3) I am a fan of WOT driving techique, trying to keep it either wide open or on lean burn, not much in between - I have noticed that to improve the mileage. But of course then I will be pushing the engine at low rpm's as well - since it is quite fine to do 30mph in 5th on a 5% throttle, but 40mph at 100% feels like could be damaging (the old school I have been thought says that the combustion gasses are pressing against a relatevely static piston and invites more blow-by, reduces compression).

Any thoughts?
Thanks.

Predrag
 
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Hi Predrag:

___Just my $0.015 on the threads topic … You should be just above lugging of the ICE for maximum FE whenever possible! 28 - 32 mph in 5th through a relatively flat - good road - suburban area is perfect for excellent FE. Use DWL and if she drops much below 1,100 RPM while ascending even the smallest of inclines with a continually decreasing throttle input, it is time to downshift if you like it or not. Even after a downshift, keep those RPM’s down to a minimum in that next lower gear and so on and so on. You will know when you are approaching a lugged ICE and when you feel that initial hesitation, drop her down a gear and do not give her more throttle … Lugging is not good.

___If you have the opportunity to regen because there is nothing else better to do then throw energy away, by all means grab a steady amount of it. It will help keep your lights on, Computer(s) booted, ventilation running, or simply to play the radio … Coasting down a hill at 70 + and using the kinetic gain to blunt the upcoming potential hit of a climb is the better way to maintain maximum FE then grabbing a bit of regen to keep your speed down unless it is not safe to travel at 70 + running down whatever hill/mountain you may be coming off of. If it is a mountain you are coming down from, you have to keep your ICE live and Regen w/ Fuel Cut can make a difference but if you know you can hit the bottom at 70 and have a long flat section or climb afterwards, I would FAS and let that Kinetic gain give me everything she’s worth for the long slow deceleration into the upcoming flat or climb ahead.

___The one area where MIMA has my blessing and would work wonders is in your self-described scenario of a shallow hill where you would drop out of lean-burn anyway. If there is too much potential to overcome in a DWL scenario before lugging shows its ugly head, throw a little IMA at her while maintaining lean burn for the shallow/short climb and your set for excellent FE through the climb/descent cycle. As long as you aren’t dragging down the pack by a significant amount imho. When I say significant, I am talking more then 1 - 2 bars although the Mima guys will jump all over me about that one given I have never driven an Insight with it installed ;) Unfortunately, when Honda designed the Insight’s IMA, they only had an inkling as to what they were doing. Honda should have let IMA maintain lean-burn instead of punching it out whenever IMA assist was invoked. You can see the change in Honda’s IMA design philosophy in the AH where IMA is used to maintain ECO at lower loads vs. an overly expensive electric supercharger under all scenarios as it is used in the Insight :( Mike’s Mima setup has corrected this design shortfall …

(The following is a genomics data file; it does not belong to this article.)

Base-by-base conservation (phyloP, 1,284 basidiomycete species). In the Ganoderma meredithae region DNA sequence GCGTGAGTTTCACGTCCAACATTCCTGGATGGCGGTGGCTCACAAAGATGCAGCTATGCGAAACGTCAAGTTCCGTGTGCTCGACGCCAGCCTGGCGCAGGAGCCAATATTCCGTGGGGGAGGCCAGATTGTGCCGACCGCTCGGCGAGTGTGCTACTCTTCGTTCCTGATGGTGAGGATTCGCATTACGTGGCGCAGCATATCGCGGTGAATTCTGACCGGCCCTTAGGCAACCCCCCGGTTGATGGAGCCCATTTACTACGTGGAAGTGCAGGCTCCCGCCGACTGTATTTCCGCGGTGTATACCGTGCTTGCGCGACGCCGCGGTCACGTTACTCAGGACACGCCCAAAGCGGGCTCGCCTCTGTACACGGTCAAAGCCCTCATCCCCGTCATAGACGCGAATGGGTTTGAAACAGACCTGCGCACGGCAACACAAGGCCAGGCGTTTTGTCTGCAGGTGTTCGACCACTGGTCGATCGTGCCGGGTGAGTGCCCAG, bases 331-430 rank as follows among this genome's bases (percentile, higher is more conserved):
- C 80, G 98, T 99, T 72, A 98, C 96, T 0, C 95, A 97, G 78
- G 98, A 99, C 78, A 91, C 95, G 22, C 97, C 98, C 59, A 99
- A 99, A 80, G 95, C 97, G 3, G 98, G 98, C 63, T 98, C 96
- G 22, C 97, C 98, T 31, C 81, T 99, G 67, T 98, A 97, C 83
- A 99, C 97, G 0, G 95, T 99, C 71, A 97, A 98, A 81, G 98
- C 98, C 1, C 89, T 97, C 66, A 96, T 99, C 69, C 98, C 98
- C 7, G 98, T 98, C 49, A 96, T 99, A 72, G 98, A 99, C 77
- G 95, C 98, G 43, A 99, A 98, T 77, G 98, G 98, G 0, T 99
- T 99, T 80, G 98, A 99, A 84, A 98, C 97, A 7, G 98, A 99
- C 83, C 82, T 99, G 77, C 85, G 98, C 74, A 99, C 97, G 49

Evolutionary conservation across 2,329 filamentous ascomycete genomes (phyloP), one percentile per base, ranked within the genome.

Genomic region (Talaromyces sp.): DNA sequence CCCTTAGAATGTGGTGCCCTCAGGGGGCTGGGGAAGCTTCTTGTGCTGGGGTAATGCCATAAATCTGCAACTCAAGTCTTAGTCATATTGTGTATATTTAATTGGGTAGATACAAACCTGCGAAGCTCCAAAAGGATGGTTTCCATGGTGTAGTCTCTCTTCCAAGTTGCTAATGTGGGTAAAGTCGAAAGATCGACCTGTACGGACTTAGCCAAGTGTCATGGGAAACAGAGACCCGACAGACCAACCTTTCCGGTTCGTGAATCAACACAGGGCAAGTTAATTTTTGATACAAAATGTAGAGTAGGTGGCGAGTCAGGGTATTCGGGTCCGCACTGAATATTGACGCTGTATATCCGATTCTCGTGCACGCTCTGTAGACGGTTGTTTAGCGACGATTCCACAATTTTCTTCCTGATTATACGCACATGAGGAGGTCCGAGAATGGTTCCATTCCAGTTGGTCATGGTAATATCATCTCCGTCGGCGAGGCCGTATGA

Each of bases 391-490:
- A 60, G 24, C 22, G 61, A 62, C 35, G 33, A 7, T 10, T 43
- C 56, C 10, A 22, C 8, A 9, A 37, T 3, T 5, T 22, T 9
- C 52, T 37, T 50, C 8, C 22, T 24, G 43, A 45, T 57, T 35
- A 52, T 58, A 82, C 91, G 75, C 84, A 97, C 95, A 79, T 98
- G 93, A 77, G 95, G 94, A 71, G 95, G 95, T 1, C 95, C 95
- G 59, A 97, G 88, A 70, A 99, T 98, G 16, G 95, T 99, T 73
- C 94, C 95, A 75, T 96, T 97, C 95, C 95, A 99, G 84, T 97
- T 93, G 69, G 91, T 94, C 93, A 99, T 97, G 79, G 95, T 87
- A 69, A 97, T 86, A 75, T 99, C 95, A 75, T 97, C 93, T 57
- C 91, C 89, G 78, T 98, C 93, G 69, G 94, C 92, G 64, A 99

___As for a WOT technique, you may be a fan of it but you are killing your Insight’s longevity and it is not maximizing FE by any means.

___You can learn from those that have “been there and done that” or you can beat your head against the wall. The choice is yours :D

___Good Luck

___Wayne R. Gerdes
___Hunt Club Farms Landscaping Ltd.
___[email:2ncb2uce][email protected][/email:2ncb2uce]
 

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I agree with Mike on this. The myth that luggiing can hurt an engine formed decades ago. Carburators do a poor job with slow, pulsey air flow, causing engines to run too rich or too lean which could damage them. Engine knock also most likely occurs under full throttle at low RPM.
Poor engine mounting and internal balancing caused lots of shaking at certain RPMs too.

Result: "Do not lug your engine! It's bad for it!" That's what my grandfather used to tell me.

All these problems are solved in modern electronically controlled fuel injected engines.

Sometimes, accelerating from a stop I use full throttle with 2K (or lower) shifts points. Acceleration is about the same as normal traffic. The advantage is getting to cruising speed and lean burn quickly. The result is about the same MPG as normal throttle and shift points.